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Maud Street, Waratah - Proposed traffic changes

Consultation has concluded

Shows location of upgrade in Maud Street Waratah

Maud Street Update

Council recently approved a number of traffic changes on Maud Street, Waratah, to improve safety for pedestrians and cyclists using the University to Newcastle City cycling route.

The proposed changes received a significant amount of community interest during the exhibition period in July/August this year, with over 200 submissions made. In response to this feedback, we have made some key modifications to the plan, including:

  • the existing arrangements at Prince Street will remain (that is, left in and left out)
  • left in permitted from Maud Street to Vera Street
  • no changes to King Street.

There was general support for traffic calming of Vera, King and Queen Streets, however, concerns were expressed about the location of the devices. We will undertake further consultation with residents in the area to determine what to do on these streets. Similarly, we need to do more investigation and consultation to address speeding on Prince Street.

Construction of approved changes is scheduled to commence in early 2018 and includes:

  • installation of mid-block traffic signals on Maud Street between Prince and Vera Streets
  • implementation of no exit from Vera Street at Maud Street
  • no right turn from Maud Street into Vera Street
  • right turn bays and extension of 'No Stopping' at the intersection of Queen and Lorna Streets.

Further information will be provided to the community prior to construction.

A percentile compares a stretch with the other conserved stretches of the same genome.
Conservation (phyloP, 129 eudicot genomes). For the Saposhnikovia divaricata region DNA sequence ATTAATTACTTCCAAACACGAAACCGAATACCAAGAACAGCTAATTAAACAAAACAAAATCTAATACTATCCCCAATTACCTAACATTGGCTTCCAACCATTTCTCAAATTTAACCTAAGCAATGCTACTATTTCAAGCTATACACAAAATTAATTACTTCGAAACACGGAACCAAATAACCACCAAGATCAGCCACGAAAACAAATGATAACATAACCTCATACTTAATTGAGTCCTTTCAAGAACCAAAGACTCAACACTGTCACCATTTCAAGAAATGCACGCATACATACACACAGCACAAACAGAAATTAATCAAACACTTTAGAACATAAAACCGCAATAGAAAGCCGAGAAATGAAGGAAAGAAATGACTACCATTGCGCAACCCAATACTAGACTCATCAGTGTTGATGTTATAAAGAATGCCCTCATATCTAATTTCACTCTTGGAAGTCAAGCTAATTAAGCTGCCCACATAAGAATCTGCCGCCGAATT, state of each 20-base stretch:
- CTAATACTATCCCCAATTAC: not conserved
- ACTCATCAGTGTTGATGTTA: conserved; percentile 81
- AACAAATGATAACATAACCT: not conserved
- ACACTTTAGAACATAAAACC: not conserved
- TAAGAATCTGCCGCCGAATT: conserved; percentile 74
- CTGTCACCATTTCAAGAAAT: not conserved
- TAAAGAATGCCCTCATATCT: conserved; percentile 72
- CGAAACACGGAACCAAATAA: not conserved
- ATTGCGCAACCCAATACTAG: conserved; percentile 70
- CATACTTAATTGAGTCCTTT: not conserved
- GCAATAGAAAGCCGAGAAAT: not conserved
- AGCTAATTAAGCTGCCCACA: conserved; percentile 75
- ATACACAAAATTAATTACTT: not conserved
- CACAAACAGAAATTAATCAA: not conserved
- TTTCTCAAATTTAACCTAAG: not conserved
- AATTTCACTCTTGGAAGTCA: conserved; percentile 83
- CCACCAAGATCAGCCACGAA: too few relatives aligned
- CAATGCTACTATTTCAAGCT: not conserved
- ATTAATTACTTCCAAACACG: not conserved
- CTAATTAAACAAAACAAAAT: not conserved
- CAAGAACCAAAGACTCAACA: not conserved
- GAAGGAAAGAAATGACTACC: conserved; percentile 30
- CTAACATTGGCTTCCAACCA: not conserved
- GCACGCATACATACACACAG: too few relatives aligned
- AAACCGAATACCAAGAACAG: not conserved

Council is concurrently investigating a proposal to redirect the cycleway route away from the busy Maud Street crossing and into the rail corridor off Prince Street, near Alfred Street. The route is proposed to run under the rail bridge along the rail corridor to meet the cycleway west of Vera Street. Signficant design work has been completed, however, due to the high cost and approvals process, it is a long term proposal. It should be noted though, that even if this cycleway is constructed, alternate arrangements (mid-block signals) will still be required when the cycleway is closed for rail outages, which is likely to be several times per year for several days at a time.

Maud Street Update

Council recently approved a number of traffic changes on Maud Street, Waratah, to improve safety for pedestrians and cyclists using the University to Newcastle City cycling route.

The proposed changes received a significant amount of community interest during the exhibition period in July/August this year, with over 200 submissions made. In response to this feedback, we have made some key modifications to the plan, including:

  • the existing arrangements at Prince Street will remain (that is, left in and left out)
  • left in permitted from Maud Street to Vera Street
  • no changes to King Street.

There was general support for traffic calming of Vera, King and Queen Streets, however, concerns were expressed about the location of the devices. We will undertake further consultation with residents in the area to determine what to do on these streets. Similarly, we need to do more investigation and consultation to address speeding on Prince Street.

Construction of approved changes is scheduled to commence in early 2018 and includes:

  • installation of mid-block traffic signals on Maud Street between Prince and Vera Streets
  • implementation of no exit from Vera Street at Maud Street
  • no right turn from Maud Street into Vera Street
  • right turn bays and extension of 'No Stopping' at the intersection of Queen and Lorna Streets.

Further information will be provided to the community prior to construction.

Council is concurrently investigating a proposal to redirect the cycleway route away from the busy Maud Street crossing and into the rail corridor off Prince Street, near Alfred Street. The route is proposed to run under the rail bridge along the rail corridor to meet the cycleway west of Vera Street. Signficant design work has been completed, however, due to the high cost and approvals process, it is a long term proposal. It should be noted though, that even if this cycleway is constructed, alternate arrangements (mid-block signals) will still be required when the cycleway is closed for rail outages, which is likely to be several times per year for several days at a time.